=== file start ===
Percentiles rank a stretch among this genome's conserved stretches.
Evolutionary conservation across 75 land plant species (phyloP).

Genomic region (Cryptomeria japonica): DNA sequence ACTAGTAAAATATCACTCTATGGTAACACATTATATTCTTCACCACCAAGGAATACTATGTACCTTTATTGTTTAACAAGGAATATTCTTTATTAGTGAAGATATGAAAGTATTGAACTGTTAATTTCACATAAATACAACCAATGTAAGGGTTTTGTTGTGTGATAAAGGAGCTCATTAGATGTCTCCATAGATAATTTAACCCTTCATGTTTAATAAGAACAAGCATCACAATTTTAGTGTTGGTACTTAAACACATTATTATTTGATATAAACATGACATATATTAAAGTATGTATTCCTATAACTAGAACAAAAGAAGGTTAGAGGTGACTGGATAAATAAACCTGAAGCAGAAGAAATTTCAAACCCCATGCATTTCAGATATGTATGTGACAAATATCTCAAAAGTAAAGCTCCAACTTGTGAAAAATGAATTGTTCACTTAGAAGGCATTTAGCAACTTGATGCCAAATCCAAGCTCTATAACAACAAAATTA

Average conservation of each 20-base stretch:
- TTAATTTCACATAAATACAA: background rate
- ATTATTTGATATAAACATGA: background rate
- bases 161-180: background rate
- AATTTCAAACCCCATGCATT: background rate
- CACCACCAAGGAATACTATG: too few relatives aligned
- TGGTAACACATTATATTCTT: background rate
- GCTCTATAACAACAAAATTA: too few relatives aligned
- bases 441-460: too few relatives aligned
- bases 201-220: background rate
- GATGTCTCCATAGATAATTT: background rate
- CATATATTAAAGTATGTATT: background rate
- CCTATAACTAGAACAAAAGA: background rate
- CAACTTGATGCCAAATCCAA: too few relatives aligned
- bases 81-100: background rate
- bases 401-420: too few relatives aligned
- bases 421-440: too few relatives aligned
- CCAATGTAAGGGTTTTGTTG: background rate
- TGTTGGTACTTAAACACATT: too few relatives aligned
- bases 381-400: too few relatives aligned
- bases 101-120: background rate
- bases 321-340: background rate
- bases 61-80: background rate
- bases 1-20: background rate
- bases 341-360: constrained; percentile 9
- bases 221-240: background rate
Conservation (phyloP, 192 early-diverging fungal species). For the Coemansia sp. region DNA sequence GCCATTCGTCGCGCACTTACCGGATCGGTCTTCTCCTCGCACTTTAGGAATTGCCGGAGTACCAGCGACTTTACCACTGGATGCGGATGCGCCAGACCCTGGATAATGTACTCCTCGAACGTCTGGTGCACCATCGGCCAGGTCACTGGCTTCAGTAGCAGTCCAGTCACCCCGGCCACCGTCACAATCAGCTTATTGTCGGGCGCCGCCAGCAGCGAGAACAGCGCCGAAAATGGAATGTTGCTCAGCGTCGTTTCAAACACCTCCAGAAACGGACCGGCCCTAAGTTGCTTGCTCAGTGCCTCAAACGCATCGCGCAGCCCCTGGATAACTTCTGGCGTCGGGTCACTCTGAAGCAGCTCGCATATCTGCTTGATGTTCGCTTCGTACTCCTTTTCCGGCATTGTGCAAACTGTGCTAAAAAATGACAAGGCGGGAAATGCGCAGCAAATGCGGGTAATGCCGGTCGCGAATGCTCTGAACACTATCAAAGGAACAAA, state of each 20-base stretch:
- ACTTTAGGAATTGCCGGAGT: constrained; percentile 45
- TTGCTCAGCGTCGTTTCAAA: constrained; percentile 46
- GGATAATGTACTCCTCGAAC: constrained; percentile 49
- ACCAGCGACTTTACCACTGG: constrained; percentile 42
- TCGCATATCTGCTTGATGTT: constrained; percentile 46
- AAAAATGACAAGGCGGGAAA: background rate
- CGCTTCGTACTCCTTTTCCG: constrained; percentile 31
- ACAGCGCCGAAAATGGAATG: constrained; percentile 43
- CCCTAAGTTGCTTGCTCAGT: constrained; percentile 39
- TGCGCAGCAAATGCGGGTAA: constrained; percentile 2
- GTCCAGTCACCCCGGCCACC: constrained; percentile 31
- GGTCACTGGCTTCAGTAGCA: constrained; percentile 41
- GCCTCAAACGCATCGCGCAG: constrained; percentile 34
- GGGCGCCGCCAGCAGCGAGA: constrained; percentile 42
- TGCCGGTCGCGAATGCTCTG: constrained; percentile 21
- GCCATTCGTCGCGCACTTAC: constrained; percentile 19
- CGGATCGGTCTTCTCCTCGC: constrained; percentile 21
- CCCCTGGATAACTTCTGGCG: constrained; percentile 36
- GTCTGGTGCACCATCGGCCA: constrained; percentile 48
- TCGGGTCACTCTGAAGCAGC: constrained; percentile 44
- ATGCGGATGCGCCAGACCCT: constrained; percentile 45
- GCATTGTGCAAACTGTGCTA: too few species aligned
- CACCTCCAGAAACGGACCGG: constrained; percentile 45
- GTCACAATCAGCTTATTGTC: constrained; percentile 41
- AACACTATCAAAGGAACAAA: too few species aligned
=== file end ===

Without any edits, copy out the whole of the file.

Percentiles rank a stretch among this genome's conserved stretches.
Evolutionary conservation across 75 land plant species (phyloP).

Genomic region (Cryptomeria japonica): DNA sequence ACTAGTAAAATATCACTCTATGGTAACACATTATATTCTTCACCACCAAGGAATACTATGTACCTTTATTGTTTAACAAGGAATATTCTTTATTAGTGAAGATATGAAAGTATTGAACTGTTAATTTCACATAAATACAACCAATGTAAGGGTTTTGTTGTGTGATAAAGGAGCTCATTAGATGTCTCCATAGATAATTTAACCCTTCATGTTTAATAAGAACAAGCATCACAATTTTAGTGTTGGTACTTAAACACATTATTATTTGATATAAACATGACATATATTAAAGTATGTATTCCTATAACTAGAACAAAAGAAGGTTAGAGGTGACTGGATAAATAAACCTGAAGCAGAAGAAATTTCAAACCCCATGCATTTCAGATATGTATGTGACAAATATCTCAAAAGTAAAGCTCCAACTTGTGAAAAATGAATTGTTCACTTAGAAGGCATTTAGCAACTTGATGCCAAATCCAAGCTCTATAACAACAAAATTA

Average conservation of each 20-base stretch:
- TTAATTTCACATAAATACAA: background rate
- ATTATTTGATATAAACATGA: background rate
- bases 161-180: background rate
- AATTTCAAACCCCATGCATT: background rate
- CACCACCAAGGAATACTATG: too few relatives aligned
- TGGTAACACATTATATTCTT: background rate
- GCTCTATAACAACAAAATTA: too few relatives aligned
- bases 441-460: too few relatives aligned
- bases 201-220: background rate
- GATGTCTCCATAGATAATTT: background rate
- CATATATTAAAGTATGTATT: background rate
- CCTATAACTAGAACAAAAGA: background rate
- CAACTTGATGCCAAATCCAA: too few relatives aligned
- bases 81-100: background rate
- bases 401-420: too few relatives aligned
- bases 421-440: too few relatives aligned
- CCAATGTAAGGGTTTTGTTG: background rate
- TGTTGGTACTTAAACACATT: too few relatives aligned
- bases 381-400: too few relatives aligned
- bases 101-120: background rate
- bases 321-340: background rate
- bases 61-80: background rate
- bases 1-20: background rate
- bases 341-360: constrained; percentile 9
- bases 221-240: background rate
Conservation (phyloP, 192 early-diverging fungal species). For the Coemansia sp. region DNA sequence GCCATTCGTCGCGCACTTACCGGATCGGTCTTCTCCTCGCACTTTAGGAATTGCCGGAGTACCAGCGACTTTACCACTGGATGCGGATGCGCCAGACCCTGGATAATGTACTCCTCGAACGTCTGGTGCACCATCGGCCAGGTCACTGGCTTCAGTAGCAGTCCAGTCACCCCGGCCACCGTCACAATCAGCTTATTGTCGGGCGCCGCCAGCAGCGAGAACAGCGCCGAAAATGGAATGTTGCTCAGCGTCGTTTCAAACACCTCCAGAAACGGACCGGCCCTAAGTTGCTTGCTCAGTGCCTCAAACGCATCGCGCAGCCCCTGGATAACTTCTGGCGTCGGGTCACTCTGAAGCAGCTCGCATATCTGCTTGATGTTCGCTTCGTACTCCTTTTCCGGCATTGTGCAAACTGTGCTAAAAAATGACAAGGCGGGAAATGCGCAGCAAATGCGGGTAATGCCGGTCGCGAATGCTCTGAACACTATCAAAGGAACAAA, state of each 20-base stretch:
- ACTTTAGGAATTGCCGGAGT: constrained; percentile 45
- TTGCTCAGCGTCGTTTCAAA: constrained; percentile 46
- GGATAATGTACTCCTCGAAC: constrained; percentile 49
- ACCAGCGACTTTACCACTGG: constrained; percentile 42
- TCGCATATCTGCTTGATGTT: constrained; percentile 46
- AAAAATGACAAGGCGGGAAA: background rate
- CGCTTCGTACTCCTTTTCCG: constrained; percentile 31
- ACAGCGCCGAAAATGGAATG: constrained; percentile 43
- CCCTAAGTTGCTTGCTCAGT: constrained; percentile 39
- TGCGCAGCAAATGCGGGTAA: constrained; percentile 2
- GTCCAGTCACCCCGGCCACC: constrained; percentile 31
- GGTCACTGGCTTCAGTAGCA: constrained; percentile 41
- GCCTCAAACGCATCGCGCAG: constrained; percentile 34
- GGGCGCCGCCAGCAGCGAGA: constrained; percentile 42
- TGCCGGTCGCGAATGCTCTG: constrained; percentile 21
- GCCATTCGTCGCGCACTTAC: constrained; percentile 19
- CGGATCGGTCTTCTCCTCGC: constrained; percentile 21
- CCCCTGGATAACTTCTGGCG: constrained; percentile 36
- GTCTGGTGCACCATCGGCCA: constrained; percentile 48
- TCGGGTCACTCTGAAGCAGC: constrained; percentile 44
- ATGCGGATGCGCCAGACCCT: constrained; percentile 45
- GCATTGTGCAAACTGTGCTA: too few species aligned
- CACCTCCAGAAACGGACCGG: constrained; percentile 45
- GTCACAATCAGCTTATTGTC: constrained; percentile 41
- AACACTATCAAAGGAACAAA: too few species aligned